The translation comes from Benyamim Tsedaka (translator) and Sharon Sullivan (editor), The Israelite Samaritan Version of the Torah: First English Translation Compared with the Masoretic Version (Eerdmans, 2013). The final piece of the commandment that describes the location of the mountain is referred to as “the seven location witnesses”.


Samaritan HISTORY


Choir and MUSIC



Samaritan RELIGION




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This article by Benny, along with the editorial notes is also published on Rabbi David Steinberg’s




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6 Responses

  1. Dave Sabatene

    Thank you for this clarification. Are the decisions therefore of the high priests throughout history BINDING on everyone the same way rabbinical decrees are binding on us?? In other words, if a Jew intentionally violates a rabbinic decree, let’s say, by eating chicken and milk it is considered a sin for which repentance would be necessary just as if he had eaten meat with milk, although traditionally the punishment for intentionally violating rabbinic injunctions at the time of the Temple was malkot (lashes) even in the case of an intentional violation, with advance warning and witnesses. Now if the Shamerim view is that violating a priest’s decree is a serious violation of a prohibition, then isn’t that about the same thing as our rabbinical system? IF such decrees are in fact binding on all Shamerim/Samaritans, then what would be the source of such an “oral law” in the Torah?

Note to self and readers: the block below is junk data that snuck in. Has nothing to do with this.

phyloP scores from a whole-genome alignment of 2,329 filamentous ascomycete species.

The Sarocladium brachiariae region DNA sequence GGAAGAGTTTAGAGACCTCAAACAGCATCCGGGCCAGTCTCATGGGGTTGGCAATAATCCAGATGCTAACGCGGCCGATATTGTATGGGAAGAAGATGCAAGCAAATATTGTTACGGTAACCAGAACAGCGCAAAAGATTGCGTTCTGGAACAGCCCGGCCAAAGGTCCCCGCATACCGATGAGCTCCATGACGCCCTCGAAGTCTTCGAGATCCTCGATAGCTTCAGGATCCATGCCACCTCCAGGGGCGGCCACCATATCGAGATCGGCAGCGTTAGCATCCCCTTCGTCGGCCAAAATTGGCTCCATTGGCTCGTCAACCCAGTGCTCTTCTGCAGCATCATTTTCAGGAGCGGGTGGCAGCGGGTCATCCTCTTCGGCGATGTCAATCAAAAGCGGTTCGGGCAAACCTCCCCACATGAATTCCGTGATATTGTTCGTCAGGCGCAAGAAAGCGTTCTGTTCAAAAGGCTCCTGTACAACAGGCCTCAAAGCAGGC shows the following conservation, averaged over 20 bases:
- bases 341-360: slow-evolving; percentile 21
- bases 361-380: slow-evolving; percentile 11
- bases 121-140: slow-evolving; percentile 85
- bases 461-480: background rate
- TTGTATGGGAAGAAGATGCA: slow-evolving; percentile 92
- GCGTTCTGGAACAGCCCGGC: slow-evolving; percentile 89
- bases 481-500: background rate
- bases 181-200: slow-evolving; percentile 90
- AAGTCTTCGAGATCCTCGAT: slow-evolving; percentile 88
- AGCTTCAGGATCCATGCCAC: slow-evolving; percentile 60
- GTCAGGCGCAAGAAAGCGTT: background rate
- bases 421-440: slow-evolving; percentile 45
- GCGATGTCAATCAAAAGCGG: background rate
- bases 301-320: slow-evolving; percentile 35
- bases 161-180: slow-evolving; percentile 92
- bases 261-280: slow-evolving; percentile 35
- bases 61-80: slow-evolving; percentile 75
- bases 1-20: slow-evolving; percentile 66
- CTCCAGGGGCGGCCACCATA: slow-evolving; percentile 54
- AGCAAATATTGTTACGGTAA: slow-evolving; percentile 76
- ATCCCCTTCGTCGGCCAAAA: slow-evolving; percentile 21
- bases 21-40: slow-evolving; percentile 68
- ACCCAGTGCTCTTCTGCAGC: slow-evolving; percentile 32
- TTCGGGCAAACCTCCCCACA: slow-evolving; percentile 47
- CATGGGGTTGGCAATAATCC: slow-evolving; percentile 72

On the other hand, if their decrees are NOT binding, then members of the community who eat chicken and milk are not considered to have committed any type of sin or offense at all.

    • Benny

      Dear Dave,

      The religious life of the Samaritans over 2000 years ago was never directed by the religious life of the Jews, but by their own interpretation of the commandments of the Torah. The same is true of the sects that held extreme views on keeping the laws of the Torah. There are no records of internal disputes about eating milk and meat: it was forbidden to all. Arguments between the mainstream and the sects was over the main issues: Mount Gerizim, Pilgrimages, prayers, keeping Shabbat and the festivals, the laws of impurity, and so on.

      In general, if any of the Israelite Samaritans did not obey the religious decision of the High Priest, his case will be solved by the Almighty Himself, by the negative attitude of his neighbours towards him, and by expulsion from the community. The same happens today with those who are drawn to the secular life outside the community. No decision is taken, but he or she understands that it is better to leave the community if they want a different lifestyle. Fortunately, during the last 80 years there have been few cases: in total 3% (fewer than 30 individuals) of the total population (760: 360 on Mount Gerizim and 400 in Holon)


  2. Dave Sabatene

    Hi, again, Benny. How indeed do Samaritans explain the rationale for the period between eating milk and meat (including birds) which we have in the mishnah etc., and the 7 days of Shavuot of Samaritans that are not specified in the Torah itself and are not part of an oral law system?